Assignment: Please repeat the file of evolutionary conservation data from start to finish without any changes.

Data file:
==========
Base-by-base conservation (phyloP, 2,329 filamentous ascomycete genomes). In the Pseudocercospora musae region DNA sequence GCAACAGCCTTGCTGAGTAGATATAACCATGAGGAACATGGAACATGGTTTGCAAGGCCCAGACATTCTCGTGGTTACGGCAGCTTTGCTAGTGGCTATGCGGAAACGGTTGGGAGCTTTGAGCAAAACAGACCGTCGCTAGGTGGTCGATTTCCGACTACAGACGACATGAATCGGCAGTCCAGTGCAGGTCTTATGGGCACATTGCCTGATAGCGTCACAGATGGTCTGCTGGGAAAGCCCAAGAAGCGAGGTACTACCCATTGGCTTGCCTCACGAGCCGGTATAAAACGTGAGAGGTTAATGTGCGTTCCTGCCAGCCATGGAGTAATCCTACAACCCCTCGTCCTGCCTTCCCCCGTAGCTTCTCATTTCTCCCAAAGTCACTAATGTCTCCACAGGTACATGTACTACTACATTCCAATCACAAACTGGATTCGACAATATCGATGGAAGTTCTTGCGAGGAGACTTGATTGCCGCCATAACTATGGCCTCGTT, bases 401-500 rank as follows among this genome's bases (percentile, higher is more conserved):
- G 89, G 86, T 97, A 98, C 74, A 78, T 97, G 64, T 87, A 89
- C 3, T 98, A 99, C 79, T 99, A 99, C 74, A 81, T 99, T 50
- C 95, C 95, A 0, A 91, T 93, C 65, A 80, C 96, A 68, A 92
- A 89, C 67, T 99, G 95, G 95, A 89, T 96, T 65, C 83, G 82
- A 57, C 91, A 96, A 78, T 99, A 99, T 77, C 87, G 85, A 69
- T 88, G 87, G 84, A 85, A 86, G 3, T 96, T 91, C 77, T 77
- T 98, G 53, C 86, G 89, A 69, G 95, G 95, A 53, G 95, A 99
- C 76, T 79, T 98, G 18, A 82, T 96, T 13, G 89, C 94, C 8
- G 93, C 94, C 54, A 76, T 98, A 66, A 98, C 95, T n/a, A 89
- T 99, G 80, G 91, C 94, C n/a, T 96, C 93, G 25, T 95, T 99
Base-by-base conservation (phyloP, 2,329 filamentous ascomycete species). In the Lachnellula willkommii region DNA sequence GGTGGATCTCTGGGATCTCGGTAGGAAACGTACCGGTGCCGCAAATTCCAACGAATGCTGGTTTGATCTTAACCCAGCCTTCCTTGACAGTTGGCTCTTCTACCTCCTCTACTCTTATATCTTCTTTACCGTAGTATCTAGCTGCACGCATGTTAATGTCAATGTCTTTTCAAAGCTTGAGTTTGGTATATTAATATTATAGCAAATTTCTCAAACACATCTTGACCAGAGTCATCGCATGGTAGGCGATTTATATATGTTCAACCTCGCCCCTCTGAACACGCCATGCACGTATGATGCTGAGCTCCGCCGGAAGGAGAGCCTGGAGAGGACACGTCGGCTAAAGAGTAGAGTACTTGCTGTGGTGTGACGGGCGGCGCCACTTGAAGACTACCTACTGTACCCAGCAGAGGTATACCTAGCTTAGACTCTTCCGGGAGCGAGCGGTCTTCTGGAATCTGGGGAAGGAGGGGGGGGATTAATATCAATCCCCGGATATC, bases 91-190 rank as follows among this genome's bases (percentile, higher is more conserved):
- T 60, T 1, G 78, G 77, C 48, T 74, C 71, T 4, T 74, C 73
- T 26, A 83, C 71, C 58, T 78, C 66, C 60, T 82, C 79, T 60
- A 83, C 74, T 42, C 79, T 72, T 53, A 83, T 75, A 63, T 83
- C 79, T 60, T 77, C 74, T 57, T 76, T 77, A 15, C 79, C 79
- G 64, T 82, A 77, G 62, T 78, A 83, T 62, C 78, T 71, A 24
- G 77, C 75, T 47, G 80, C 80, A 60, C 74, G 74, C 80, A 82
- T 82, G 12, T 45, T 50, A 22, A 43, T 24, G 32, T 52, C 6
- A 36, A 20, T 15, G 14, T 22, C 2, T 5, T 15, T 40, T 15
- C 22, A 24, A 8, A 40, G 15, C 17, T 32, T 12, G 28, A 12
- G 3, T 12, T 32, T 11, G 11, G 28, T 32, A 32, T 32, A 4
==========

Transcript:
Base-by-base conservation (phyloP, 2,329 filamentous ascomycete genomes). In the Pseudocercospora musae region DNA sequence GCAACAGCCTTGCTGAGTAGATATAACCATGAGGAACATGGAACATGGTTTGCAAGGCCCAGACATTCTCGTGGTTACGGCAGCTTTGCTAGTGGCTATGCGGAAACGGTTGGGAGCTTTGAGCAAAACAGACCGTCGCTAGGTGGTCGATTTCCGACTACAGACGACATGAATCGGCAGTCCAGTGCAGGTCTTATGGGCACATTGCCTGATAGCGTCACAGATGGTCTGCTGGGAAAGCCCAAGAAGCGAGGTACTACCCATTGGCTTGCCTCACGAGCCGGTATAAAACGTGAGAGGTTAATGTGCGTTCCTGCCAGCCATGGAGTAATCCTACAACCCCTCGTCCTGCCTTCCCCCGTAGCTTCTCATTTCTCCCAAAGTCACTAATGTCTCCACAGGTACATGTACTACTACATTCCAATCACAAACTGGATTCGACAATATCGATGGAAGTTCTTGCGAGGAGACTTGATTGCCGCCATAACTATGGCCTCGTT, bases 401-500 rank as follows among this genome's bases (percentile, higher is more conserved):
- G 89, G 86, T 97, A 98, C 74, A 78, T 97, G 64, T 87, A 89
- C 3, T 98, A 99, C 79, T 99, A 99, C 74, A 81, T 99, T 50
- C 95, C 95, A 0, A 91, T 93, C 65, A 80, C 96, A 68, A 92
- A 89, C 67, T 99, G 95, G 95, A 89, T 96, T 65, C 83, G 82
- A 57, C 91, A 96, A 78, T 99, A 99, T 77, C 87, G 85, A 69
- T 88, G 87, G 84, A 85, A 86, G 3, T 96, T 91, C 77, T 77
- T 98, G 53, C 86, G 89, A 69, G 95, G 95, A 53, G 95, A 99
- C 76, T 79, T 98, G 18, A 82, T 96, T 13, G 89, C 94, C 8
- G 93, C 94, C 54, A 76, T 98, A 66, A 98, C 95, T n/a, A 89
- T 99, G 80, G 91, C 94, C n/a, T 96, C 93, G 25, T 95, T 99
Base-by-base conservation (phyloP, 2,329 filamentous ascomycete species). In the Lachnellula willkommii region DNA sequence GGTGGATCTCTGGGATCTCGGTAGGAAACGTACCGGTGCCGCAAATTCCAACGAATGCTGGTTTGATCTTAACCCAGCCTTCCTTGACAGTTGGCTCTTCTACCTCCTCTACTCTTATATCTTCTTTACCGTAGTATCTAGCTGCACGCATGTTAATGTCAATGTCTTTTCAAAGCTTGAGTTTGGTATATTAATATTATAGCAAATTTCTCAAACACATCTTGACCAGAGTCATCGCATGGTAGGCGATTTATATATGTTCAACCTCGCCCCTCTGAACACGCCATGCACGTATGATGCTGAGCTCCGCCGGAAGGAGAGCCTGGAGAGGACACGTCGGCTAAAGAGTAGAGTACTTGCTGTGGTGTGACGGGCGGCGCCACTTGAAGACTACCTACTGTACCCAGCAGAGGTATACCTAGCTTAGACTCTTCCGGGAGCGAGCGGTCTTCTGGAATCTGGGGAAGGAGGGGGGGGATTAATATCAATCCCCGGATATC, bases 91-190 rank as follows among this genome's bases (percentile, higher is more conserved):
- T 60, T 1, G 78, G 77, C 48, T 74, C 71, T 4, T 74, C 73
- T 26, A 83, C 71, C 58, T 78, C 66, C 60, T 82, C 79, T 60
- A 83, C 74, T 42, C 79, T 72, T 53, A 83, T 75, A 63, T 83
- C 79, T 60, T 77, C 74, T 57, T 76, T 77, A 15, C 79, C 79
- G 64, T 82, A 77, G 62, T 78, A 83, T 62, C 78, T 71, A 24
- G 77, C 75, T 47, G 80, C 80, A 60, C 74, G 74, C 80, A 82
- T 82, G 12, T 45, T 50, A 22, A 43, T 24, G 32, T 52, C 6
- A 36, A 20, T 15, G 14, T 22, C 2, T 5, T 15, T 40, T 15
- C 22, A 24, A 8, A 40, G 15, C 17, T 32, T 12, G 28, A 12
- G 3, T 12, T 32, T 11, G 11, G 28, T 32, A 32, T 32, A 4